Russia Postpones START II Vote Again

The Russian Duma again postponed consideration of START II on December 8. The treaty, which the U.S. Senate ratified in 1996, has been repeatedly withdrawn at the last minute due to insufficient support, first as a result of U.S.-British airstrikes against Iraq in December 1998 and then because of NATO's airwar against Yugoslavia last spring. The Communist Party, which held 35 percent of the Duma's seats in early December, opposes the treaty, arguing that it undermines Russian national security.

The legislation currently before the Duma makes exchange of the instruments of ratification (the final step required to bring the treaty into force) contingent on U.S. ratification of the 1997 amendments to the Anti-Ballistic Missile (ABM) Treaty, which name Russia as the successor state to the Soviet Union and clarify distinctions between theater missile defenses, which are not prohibited by the treaty, and national missile defenses, which are. Senator Jesse Helms (R-NC), chairman of the Senate Foreign Relations Committee and an outspoken opponent of the ABM Treaty, has indicated that the amendments will be rejected if submitted to the Senate.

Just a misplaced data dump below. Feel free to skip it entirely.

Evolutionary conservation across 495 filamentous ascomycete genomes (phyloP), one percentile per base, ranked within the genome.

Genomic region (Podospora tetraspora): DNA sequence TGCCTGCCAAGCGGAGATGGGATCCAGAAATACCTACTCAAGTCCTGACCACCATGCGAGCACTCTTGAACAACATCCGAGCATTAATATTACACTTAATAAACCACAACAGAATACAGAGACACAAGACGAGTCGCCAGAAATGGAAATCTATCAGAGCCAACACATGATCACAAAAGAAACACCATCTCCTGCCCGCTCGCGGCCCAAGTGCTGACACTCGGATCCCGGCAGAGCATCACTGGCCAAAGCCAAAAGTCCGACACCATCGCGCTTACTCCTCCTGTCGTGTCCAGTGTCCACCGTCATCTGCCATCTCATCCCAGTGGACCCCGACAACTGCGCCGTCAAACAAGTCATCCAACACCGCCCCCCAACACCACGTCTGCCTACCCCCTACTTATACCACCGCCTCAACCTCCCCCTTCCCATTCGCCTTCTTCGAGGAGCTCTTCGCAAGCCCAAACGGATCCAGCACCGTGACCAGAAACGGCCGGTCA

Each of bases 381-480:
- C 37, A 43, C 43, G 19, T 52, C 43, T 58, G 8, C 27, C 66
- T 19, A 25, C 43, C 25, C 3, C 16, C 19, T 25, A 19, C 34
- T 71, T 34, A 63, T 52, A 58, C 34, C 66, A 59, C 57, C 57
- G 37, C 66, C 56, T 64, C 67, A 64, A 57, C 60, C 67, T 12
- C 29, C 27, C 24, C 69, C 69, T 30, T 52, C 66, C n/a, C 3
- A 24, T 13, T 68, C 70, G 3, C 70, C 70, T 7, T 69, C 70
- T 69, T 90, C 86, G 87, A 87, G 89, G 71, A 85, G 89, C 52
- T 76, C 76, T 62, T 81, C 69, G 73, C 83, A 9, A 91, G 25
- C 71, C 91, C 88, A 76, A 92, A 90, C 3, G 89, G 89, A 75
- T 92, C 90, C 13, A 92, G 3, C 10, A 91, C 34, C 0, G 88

The legislation also links START II ratification to U.S. non-abrogation of the ABM Treaty, stating that "extraordinary events giving the Russian Federation the right to withdraw from the Treaty...[include]...the United States of America's withdrawal from the Treaty between the Union of Soviet Socialist Republics and the United States of America on the Limitation of Anti-Ballistic Missile Systems...."

Ratification of START II by the Duma would thus provide additional disincentives for U.S. deployment of a limited national missile defense, which would either require amending the treaty—an idea the Russians have resisted—or withdrawal from the treaty altogether. Ratification would also allow for negotiation of deeper strategic reductions through START III, which the United States has insisted must await Russian ratification of START II.